Choimaa Sharav (National University of Mongolia, Ulaanbaatar): The possibility to clarify the nature of the ancient Mongolian Language through the orthography of the old Mongolian written language

In this paper I would like to highlight the fact that the Old Mongolian script offers us an opportunity to research the nature of Mongolian language thinking and its development. In that connection I should also like to underline the importance of comparing the old Mongolian written language with other Altaic languages in order to understand better the ancient characteristics of the Mongolian language.

In diachronic research on the Mongolian language we have above all to pay attention to Old Mongolian orthography.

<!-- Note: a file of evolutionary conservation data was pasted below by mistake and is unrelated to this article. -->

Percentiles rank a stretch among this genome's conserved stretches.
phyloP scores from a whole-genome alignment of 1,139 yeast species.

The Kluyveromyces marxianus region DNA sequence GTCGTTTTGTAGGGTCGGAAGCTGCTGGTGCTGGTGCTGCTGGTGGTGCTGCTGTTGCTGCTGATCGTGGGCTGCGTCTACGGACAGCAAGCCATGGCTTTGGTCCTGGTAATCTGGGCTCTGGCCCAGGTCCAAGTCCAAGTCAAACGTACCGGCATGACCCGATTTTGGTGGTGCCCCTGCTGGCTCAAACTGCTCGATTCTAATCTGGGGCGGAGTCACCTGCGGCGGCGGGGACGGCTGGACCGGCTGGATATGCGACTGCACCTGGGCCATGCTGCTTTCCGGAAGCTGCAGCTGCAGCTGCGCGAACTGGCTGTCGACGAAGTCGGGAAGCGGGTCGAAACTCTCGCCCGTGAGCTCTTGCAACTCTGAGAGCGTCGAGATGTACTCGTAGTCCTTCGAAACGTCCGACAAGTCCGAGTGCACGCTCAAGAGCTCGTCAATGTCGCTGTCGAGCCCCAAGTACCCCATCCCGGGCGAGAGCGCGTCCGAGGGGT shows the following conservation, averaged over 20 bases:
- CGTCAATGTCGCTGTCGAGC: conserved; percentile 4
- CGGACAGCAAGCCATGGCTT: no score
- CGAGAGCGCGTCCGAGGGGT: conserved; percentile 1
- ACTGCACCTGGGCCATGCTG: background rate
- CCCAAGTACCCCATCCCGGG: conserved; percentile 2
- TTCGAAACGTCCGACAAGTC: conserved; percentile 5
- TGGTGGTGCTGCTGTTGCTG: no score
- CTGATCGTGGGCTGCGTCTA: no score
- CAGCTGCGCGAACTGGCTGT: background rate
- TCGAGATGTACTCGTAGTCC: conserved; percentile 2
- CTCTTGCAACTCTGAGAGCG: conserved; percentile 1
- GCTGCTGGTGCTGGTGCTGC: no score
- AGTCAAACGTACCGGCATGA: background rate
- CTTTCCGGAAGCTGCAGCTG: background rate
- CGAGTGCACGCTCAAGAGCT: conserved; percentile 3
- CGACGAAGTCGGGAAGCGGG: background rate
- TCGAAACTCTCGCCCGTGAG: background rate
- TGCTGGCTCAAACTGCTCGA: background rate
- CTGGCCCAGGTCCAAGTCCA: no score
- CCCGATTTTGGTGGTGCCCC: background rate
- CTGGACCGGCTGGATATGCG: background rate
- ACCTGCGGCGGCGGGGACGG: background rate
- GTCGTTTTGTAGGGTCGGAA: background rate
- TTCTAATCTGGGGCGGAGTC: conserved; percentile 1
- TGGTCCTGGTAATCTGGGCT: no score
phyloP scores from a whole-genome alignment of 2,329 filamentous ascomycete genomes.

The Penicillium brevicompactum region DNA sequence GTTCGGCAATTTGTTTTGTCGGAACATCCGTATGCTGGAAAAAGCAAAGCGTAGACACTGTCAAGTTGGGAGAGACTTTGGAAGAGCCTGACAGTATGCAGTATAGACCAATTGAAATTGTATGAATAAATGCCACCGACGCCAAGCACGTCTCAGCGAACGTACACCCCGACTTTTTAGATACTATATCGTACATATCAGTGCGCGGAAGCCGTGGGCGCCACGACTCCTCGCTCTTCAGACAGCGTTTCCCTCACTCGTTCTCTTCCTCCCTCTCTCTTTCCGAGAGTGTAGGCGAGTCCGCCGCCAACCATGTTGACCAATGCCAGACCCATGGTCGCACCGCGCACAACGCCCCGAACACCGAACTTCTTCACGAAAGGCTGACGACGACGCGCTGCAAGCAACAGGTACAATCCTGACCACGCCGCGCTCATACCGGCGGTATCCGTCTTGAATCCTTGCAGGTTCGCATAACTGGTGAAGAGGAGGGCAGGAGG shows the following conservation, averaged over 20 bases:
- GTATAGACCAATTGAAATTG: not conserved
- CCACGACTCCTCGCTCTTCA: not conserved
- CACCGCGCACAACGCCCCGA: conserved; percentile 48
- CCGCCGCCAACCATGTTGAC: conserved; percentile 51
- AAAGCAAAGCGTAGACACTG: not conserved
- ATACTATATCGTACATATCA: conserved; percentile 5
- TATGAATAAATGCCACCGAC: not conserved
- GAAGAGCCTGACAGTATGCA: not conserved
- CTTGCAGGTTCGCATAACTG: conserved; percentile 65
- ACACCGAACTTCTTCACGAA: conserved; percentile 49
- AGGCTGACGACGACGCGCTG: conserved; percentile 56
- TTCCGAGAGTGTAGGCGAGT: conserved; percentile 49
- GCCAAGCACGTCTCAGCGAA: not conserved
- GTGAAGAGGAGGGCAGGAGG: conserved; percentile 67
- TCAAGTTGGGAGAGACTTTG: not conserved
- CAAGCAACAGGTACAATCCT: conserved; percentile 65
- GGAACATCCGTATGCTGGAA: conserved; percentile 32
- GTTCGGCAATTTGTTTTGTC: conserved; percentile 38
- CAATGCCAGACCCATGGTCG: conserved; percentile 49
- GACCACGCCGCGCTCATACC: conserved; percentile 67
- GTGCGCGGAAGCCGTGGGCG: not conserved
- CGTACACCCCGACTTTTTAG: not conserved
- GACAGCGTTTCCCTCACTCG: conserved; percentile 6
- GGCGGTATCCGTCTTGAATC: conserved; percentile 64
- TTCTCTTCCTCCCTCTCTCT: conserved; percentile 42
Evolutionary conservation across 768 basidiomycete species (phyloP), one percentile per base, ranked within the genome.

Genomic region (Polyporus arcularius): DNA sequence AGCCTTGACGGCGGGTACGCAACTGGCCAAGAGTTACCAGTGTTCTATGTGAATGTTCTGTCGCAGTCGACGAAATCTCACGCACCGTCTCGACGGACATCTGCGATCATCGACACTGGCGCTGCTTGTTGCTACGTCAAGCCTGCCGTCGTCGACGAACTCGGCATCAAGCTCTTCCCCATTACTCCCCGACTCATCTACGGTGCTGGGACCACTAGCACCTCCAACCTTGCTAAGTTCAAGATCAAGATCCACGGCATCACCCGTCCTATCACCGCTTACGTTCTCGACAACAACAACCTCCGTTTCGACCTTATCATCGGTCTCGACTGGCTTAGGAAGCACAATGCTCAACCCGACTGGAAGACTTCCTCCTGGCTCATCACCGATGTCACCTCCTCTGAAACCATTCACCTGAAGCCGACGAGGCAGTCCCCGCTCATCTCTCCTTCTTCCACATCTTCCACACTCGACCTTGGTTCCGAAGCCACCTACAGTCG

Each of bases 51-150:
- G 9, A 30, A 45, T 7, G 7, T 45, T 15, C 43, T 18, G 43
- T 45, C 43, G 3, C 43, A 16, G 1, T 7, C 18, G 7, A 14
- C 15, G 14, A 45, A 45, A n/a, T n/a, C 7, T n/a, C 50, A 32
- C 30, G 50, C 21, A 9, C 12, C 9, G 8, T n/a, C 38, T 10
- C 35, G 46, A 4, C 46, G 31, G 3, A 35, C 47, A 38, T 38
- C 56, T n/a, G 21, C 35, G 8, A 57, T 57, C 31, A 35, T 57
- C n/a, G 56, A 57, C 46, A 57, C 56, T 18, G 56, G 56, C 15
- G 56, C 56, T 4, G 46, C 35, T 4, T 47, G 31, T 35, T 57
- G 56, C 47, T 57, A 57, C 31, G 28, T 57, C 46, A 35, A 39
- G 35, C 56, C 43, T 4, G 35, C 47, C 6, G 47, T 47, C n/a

B. Sodo (Inner Mongolian National University, Tongliao, Inner Mongolia, China): Comparison of the Mongolian locative suffix -dur/-dür – -tur/-tür and the Manchu ablative suffix -deri

In the present paper I compare the Classical Mongolian locative suffix –dur with its allomorphs -dur/-dür – -tur/-tür and the Written Manchu ablative suffix -deri and suggest the conclusion that the latter suffix is of Mongolian origin. I prove this view with the help of concrete examples from written sources, as well as from material of related languages. The Mongolian version of this article appeared in Dumdad-u ulus-un monggol sudulul (Mongolian Studies in China) vol. 6, 2005, pp. 35–41. Translated into English by Veronika Zikmundová. Key words: Mongolian language, Manchu language, Case suffixes, Analogy, Language similarity

Yoshino Kozo (Daito Bunka University, Tokyo, Japan): A comparative study of the usages of Mongolian and Japanese kinship terminologies